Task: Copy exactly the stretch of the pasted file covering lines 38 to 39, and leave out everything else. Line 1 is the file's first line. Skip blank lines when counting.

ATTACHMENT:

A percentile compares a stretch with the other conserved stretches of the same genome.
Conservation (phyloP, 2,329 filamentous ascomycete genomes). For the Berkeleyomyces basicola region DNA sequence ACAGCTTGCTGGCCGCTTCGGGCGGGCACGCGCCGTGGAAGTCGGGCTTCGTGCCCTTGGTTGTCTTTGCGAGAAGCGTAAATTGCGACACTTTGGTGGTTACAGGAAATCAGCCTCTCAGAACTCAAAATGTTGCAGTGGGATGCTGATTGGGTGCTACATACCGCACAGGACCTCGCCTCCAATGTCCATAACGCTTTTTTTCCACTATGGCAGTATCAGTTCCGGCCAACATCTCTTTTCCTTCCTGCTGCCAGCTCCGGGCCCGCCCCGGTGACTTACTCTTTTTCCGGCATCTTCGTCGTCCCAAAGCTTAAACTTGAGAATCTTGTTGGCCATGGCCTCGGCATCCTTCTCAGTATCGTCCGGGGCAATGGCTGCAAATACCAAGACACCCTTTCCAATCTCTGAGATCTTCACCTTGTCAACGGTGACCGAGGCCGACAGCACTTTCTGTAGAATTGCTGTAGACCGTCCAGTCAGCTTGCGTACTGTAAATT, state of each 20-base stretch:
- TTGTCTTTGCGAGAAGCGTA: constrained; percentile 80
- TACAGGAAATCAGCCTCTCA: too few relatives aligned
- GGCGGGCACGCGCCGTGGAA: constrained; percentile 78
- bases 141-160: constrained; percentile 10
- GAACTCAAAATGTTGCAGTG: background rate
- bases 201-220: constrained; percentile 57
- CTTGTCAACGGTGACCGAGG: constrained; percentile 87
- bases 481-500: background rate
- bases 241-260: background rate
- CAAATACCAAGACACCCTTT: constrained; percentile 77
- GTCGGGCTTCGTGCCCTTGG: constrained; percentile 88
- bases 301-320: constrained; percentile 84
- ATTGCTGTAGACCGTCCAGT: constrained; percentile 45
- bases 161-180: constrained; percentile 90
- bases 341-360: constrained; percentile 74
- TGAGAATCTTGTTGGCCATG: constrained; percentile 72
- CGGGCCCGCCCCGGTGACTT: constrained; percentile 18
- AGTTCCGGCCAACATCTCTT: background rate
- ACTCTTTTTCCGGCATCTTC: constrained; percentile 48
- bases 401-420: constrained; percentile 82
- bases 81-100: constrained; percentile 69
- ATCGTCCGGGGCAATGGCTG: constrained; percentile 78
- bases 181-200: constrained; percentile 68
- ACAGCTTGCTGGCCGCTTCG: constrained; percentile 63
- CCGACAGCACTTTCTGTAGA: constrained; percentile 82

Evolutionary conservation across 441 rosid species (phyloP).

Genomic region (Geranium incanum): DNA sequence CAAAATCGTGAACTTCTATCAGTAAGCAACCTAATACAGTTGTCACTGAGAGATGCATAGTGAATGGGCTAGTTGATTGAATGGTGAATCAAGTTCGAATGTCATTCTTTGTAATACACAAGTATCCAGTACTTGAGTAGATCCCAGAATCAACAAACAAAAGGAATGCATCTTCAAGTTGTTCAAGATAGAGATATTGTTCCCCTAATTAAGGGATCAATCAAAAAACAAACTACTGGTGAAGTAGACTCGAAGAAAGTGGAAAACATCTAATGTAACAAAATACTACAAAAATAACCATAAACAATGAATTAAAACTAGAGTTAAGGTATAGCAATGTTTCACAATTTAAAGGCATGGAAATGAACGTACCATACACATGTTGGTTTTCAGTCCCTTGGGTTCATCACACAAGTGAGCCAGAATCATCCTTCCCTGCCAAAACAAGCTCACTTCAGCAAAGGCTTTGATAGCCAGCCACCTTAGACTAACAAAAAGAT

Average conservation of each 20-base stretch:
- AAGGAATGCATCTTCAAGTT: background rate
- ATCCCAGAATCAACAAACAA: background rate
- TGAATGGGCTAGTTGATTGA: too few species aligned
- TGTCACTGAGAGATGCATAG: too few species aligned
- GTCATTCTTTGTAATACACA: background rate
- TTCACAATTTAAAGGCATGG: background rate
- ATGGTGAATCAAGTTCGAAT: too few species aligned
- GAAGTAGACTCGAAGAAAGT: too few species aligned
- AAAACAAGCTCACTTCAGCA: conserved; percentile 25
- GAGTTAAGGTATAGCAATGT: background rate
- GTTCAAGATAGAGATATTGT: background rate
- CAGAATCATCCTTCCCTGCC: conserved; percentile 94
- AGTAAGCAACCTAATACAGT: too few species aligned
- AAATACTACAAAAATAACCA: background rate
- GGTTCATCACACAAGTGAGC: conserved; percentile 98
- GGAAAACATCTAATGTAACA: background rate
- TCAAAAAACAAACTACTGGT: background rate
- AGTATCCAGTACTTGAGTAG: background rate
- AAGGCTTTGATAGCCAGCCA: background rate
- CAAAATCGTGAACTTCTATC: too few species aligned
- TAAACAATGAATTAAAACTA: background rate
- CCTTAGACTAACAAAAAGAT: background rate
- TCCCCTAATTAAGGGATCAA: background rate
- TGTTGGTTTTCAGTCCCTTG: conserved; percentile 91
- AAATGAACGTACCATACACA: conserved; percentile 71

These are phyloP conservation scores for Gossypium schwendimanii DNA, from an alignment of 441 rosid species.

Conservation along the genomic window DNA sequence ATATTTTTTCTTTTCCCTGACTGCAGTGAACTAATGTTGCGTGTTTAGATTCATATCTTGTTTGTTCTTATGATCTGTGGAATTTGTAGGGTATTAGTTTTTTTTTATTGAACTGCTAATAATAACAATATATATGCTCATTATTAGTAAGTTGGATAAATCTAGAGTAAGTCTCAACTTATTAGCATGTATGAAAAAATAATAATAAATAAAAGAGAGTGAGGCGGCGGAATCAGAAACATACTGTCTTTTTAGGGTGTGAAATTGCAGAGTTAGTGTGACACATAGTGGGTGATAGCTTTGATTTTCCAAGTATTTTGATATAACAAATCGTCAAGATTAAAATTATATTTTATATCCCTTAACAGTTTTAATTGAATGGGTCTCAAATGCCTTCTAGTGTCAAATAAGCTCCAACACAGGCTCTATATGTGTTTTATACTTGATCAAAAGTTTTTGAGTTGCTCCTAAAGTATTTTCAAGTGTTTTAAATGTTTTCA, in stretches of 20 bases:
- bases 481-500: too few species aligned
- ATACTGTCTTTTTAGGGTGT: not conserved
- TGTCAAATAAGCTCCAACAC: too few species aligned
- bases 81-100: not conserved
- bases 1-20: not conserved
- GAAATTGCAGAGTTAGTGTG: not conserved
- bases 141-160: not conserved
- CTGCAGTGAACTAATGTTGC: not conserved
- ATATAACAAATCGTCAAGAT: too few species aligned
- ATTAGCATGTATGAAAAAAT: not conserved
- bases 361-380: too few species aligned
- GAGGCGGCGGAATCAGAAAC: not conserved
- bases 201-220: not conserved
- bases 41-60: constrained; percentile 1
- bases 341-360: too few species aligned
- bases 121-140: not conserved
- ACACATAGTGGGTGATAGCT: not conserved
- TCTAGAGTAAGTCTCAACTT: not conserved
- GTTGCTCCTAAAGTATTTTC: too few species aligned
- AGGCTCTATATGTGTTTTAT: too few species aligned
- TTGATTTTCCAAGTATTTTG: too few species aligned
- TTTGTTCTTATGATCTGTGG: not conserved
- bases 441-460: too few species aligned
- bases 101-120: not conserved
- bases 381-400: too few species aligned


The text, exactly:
- GAAGTAGACTCGAAGAAAGT: too few species aligned
- AAAACAAGCTCACTTCAGCA: conserved; percentile 25